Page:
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1927, Edinburgh International Festival, HOME, Spoleto Venue USA, and Theatre de la Ville presents

Roots

We need to know who we were, so we can imagine who we might be.

This Christmas join HOME favourites 1927 (Golem, The Animals and Children Took to the Streets) for a celebration of other cultures, told through their famed blending of theatre, animation and storytelling.

For their most family friendly show to date, 1927 have unearthed a series of rarely told folktales that offer a glimpse into imaginations from a pre-industrialised age. Tyrannical ogres, magical birds, and very, very fat cats are brought to life with the company’s signature fusion of handcrafted animation and storytelling, with a live score involving Peruvian prayer boxes, donkey jaws, violins, and musical saws. Roots considers the narratives of our forefathers and how they might shape the stories of our future.

“The stories, for the most part, deliver a solid punch… This suite of strange stories [is] both unsettling and satisfying.” – Jildy Sauce

“1927 are maturing, in an ever-so-silly way, they are growing into their teenage spots fantastically… 1927 didn’t present a neat, pretty assembling of fairy-tales, they simply presented these stories to us.” – Reviewer Number 9

★★★★ “1927’s shows are always technically flawless, perfectly combining performance with sublime animations and fantastic live music… I have been excitedly waiting to watch Roots for months, and it certainly doesn’t disappoint… An excellent treat and a brilliant alternative Christmas present!” – The Play’s The Thing

★★★★½ “A wholly unexpected evening that is original and ingenious in its conception and execution…  This show is certainly reason for celebration.” – Theatre Reviews North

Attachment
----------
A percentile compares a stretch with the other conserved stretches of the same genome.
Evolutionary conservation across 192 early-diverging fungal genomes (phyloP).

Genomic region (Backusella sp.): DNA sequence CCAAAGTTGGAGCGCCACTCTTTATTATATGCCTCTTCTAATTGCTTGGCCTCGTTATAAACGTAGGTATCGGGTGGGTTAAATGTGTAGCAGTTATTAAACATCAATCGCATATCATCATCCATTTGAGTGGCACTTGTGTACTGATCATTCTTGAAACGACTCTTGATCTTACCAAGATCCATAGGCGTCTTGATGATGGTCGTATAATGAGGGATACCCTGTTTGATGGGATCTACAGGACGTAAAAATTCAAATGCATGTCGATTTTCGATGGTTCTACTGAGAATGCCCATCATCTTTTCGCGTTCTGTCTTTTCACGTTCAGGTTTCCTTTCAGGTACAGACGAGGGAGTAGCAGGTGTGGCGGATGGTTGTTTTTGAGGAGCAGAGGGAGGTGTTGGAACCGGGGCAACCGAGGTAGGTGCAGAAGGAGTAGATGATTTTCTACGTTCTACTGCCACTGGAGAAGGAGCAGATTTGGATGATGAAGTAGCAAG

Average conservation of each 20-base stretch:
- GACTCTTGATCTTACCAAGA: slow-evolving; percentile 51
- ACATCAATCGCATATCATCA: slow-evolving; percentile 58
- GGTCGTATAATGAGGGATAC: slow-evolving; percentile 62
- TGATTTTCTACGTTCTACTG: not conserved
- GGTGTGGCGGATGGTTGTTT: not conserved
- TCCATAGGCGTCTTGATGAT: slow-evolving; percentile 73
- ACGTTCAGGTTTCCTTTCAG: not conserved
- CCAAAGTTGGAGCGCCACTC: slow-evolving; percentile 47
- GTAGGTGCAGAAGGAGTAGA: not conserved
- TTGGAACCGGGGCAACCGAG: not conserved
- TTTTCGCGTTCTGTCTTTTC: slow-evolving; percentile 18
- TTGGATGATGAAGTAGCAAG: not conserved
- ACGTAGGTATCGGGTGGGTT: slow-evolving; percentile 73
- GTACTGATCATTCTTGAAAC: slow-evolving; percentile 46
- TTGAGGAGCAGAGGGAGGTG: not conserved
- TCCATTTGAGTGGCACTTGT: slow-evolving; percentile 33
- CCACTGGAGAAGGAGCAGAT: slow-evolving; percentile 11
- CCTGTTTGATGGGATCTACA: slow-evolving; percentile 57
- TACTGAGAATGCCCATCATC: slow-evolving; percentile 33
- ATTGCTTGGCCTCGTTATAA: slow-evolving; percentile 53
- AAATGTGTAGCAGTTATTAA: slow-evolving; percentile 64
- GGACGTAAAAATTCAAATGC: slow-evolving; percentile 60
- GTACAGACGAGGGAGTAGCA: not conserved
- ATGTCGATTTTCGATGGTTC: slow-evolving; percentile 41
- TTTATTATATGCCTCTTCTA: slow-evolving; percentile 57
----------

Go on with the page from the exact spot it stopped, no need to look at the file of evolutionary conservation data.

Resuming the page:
“A captivating watch regardless of your age… A visual feast, with fantastic performances.” – LGBTQ Arts Review

★★★★ “A magical filmic theatre experience… A seasonal treat, this is just the kind of Christmas treat that will want you wanting more.” – The Grouchy Critic

★★★★ “There is nothing like a good story at Christmas; in Roots, 1927 brings us a dozen or so of the most weird and wonderful from around the world… As a whimsical escape over the festive season, this alternative Christmas show is a winner.” – Quays Life

“Has a fantastical yet playful quality… I found there to be moments of genuinely surprising ingenuity which left me blinking wide-eyed and dazzled in my seat.” – FUSE FM

“Watching a 1927 production is like being transported into an intimate and claustrophobic but at the same time infinite and overwhelming dreamworld… Kooky and quirky, magical and whimsical, and weird, wild and wonderful.” – Mancunion

“A visual and musical feast… This madcap cluster of tales are weirdly mesmerising and totally engrossing.” – Live Art Alive

★★★★ “1927’s imaginative palette has expanded into the realms of the fantastical, while the full umbilical roots between ancient and modern forms of folk tale is brought home in the multi-faceted ways of sharing that suggests the international language of storytelling is more than safe in their hands.” – The Herald

“There is magic in the contrasts between the stillness of the drawings, the moving animation and living flesh… I marvelled at the stagecraft in bringing them all to life.” – The Observer

★★★★ “Offers an extraordinary blend of the material and digital that acts as a fascinating mediation on the nature of theatricality and liveness… Rejecting the morality of traditional fairy tales, Roots instead considers the ways in which culture is rooted in story, in stories that form, connect, and trap – stories, like Roots, that tell something fundamental.” – The List

“The creative delivery of the tales is outstanding… Beautiful and meticulous.” – Independent

“It almost goes without saying that the show’s individual elements, from Suzanne Andrade’s wry script to Paul Barritt’s jittery, spidery animations, the cabaret-style live soundtrack and the larger-than-life performances, are meticulously realised… It is the seamless interaction between performance and design that is remarkable.” – The Times

“Plenty to delight the senses.” – The Guardian

“Sly, witty… Utterly captivating, gleefully macabre… It makes its points so cunningly that they might just slip into your subconscious without you even noticing.” – The Arts Desk

“Contains moments of magic… Shows how these tales bleed across linguistic and geographic borders – how they underscore our cultural commonality.” – The Stage

“A very slick production.” – Time Out

“It is almost impossible to impart in words the magic of a 1927 show. A thrilling combination of animation, live performance, theatre and music.” – The Telegraph

“Anyone interested in the theatre should see this company now.” – The Observer